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As usual, excellent post, Mr. Hyundaitech. A couple of comments and questions.
*First, add me as one who does not consider a "drain and fill" for the radiator every year excessive. For me, it is part of winterizing that I do every Fall. When I see the condition of the coolant in every car I have changed it in, I would be very hesitant to wait two years to do that. That is, of course, for the cars that use the standard "green" coolant. I also have a car with the red "dex-cool" and I don't know what to do there.
*Since I have had failures in cars in years past due both to bad PCV valves, and clogged fuel filters, I have had very strict parameters on those also. Unless it is one of those "in-fuel-pump" filters located inside the fuel tank, or unless I just plain can't find the PCV valve (as in the case of my current '02 Elantra), I change both of those every year also. They are inexpensive, fairly easy, and good piece of mind.
*Assuming this "piston clean" is no more than a bottle of "complete fuel system" cleaner, how good and useful is any of that stuff? The only time I have ever used stuff like that is when my cars are either sluggish or jerky coming off the line. Then that stuff fixes them just fine.
*If you have an automatic tranny (in my case, an '02 Elantra and an '04 Kia Sedona), where the automatic transmission has not had a bad trouble index, would you still recommend a 15,000 mile change interval? Right now, I do a drain and fill on both every 30,000 miles (which in my driving, is little more than a year in each vehicle).
*BTW, while dealer service departments are only beginning to get into the "tire" business, should you perhaps add some tire services to the list? I have a lifetime "balance and rotation" on every set I buy, since proper balance means a lot to the handling. Does your department do that stuff yet?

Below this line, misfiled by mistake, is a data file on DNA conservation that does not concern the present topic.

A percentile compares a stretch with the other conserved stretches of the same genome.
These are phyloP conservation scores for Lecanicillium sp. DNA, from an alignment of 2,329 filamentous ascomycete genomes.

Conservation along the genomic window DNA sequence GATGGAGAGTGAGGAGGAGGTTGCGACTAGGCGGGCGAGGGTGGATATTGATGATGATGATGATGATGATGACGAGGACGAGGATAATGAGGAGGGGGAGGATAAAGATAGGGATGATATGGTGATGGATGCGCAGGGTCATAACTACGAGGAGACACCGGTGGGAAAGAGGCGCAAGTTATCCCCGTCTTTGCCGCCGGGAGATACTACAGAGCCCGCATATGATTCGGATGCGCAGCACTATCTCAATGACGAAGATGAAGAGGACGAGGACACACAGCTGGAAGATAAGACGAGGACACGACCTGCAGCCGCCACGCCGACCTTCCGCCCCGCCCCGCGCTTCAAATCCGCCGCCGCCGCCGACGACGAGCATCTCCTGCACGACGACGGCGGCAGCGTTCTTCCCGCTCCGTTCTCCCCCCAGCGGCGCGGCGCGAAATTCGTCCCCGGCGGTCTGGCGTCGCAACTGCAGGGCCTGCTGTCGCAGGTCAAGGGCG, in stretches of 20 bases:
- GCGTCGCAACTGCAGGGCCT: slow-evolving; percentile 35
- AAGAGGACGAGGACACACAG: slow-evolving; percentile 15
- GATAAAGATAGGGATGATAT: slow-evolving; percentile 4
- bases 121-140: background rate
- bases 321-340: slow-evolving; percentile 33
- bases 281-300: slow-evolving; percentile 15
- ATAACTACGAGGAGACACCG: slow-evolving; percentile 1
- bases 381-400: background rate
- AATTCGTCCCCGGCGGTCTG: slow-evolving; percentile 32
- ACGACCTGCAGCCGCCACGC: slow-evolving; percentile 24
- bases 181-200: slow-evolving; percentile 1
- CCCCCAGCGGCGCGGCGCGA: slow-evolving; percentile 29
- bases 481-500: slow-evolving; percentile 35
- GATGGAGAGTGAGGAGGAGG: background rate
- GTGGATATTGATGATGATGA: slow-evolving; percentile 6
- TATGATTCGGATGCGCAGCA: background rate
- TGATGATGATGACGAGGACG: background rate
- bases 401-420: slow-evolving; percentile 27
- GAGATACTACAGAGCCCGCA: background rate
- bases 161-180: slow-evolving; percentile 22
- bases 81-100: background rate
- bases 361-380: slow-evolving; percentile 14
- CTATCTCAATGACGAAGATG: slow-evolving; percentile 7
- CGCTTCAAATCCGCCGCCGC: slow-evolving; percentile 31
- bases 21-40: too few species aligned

Again, thanx for your excellent posts!
Tom Wenndt

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Tom says: "I also have a car with the red 'dex-cool' and I don't know what to do there." _________________________________________________
I've seen some ugly stuff with GM Dex-Cool(R). If I had a GM product, I'd flush out the Dex-Cool and either put in regular green and change it every year, or put in Toyota Original Red, a product for which I know of no issues. I've thought about putting Original Red in my Taurus, but I've got such good access to regular coolant that I've never done it. But again, I think I'm one of the radicals here. I've not seen any issues with the long-life coolants other than Dex-Cool.
Tom says: "Assuming this 'piston clean' is no more than a bottle of 'complete fuel system' cleaner, how good and useful is any of that stuff?" _________________________________________________
Unless it's got something weird in it, it pretty much can't hurt. But if you've got an engine that doesn't carbon, what's the point. Most modern engines carbon very little.
Tom says: "If you have an automatic tranny (in my case, an '02 Elantra and an '04 Kia Sedona), where the automatic transmission has not had a bad trouble index, would you still recommend a 15,000 mile change interval?" _________________________________________________
No. I think the 30k interval is good. I'm not sure about the Kia, but at least for the Elantra that exceeds the manufacturer's recommendation. I'd do 30k on most cars even if they had a 100k manufacturer recommendation.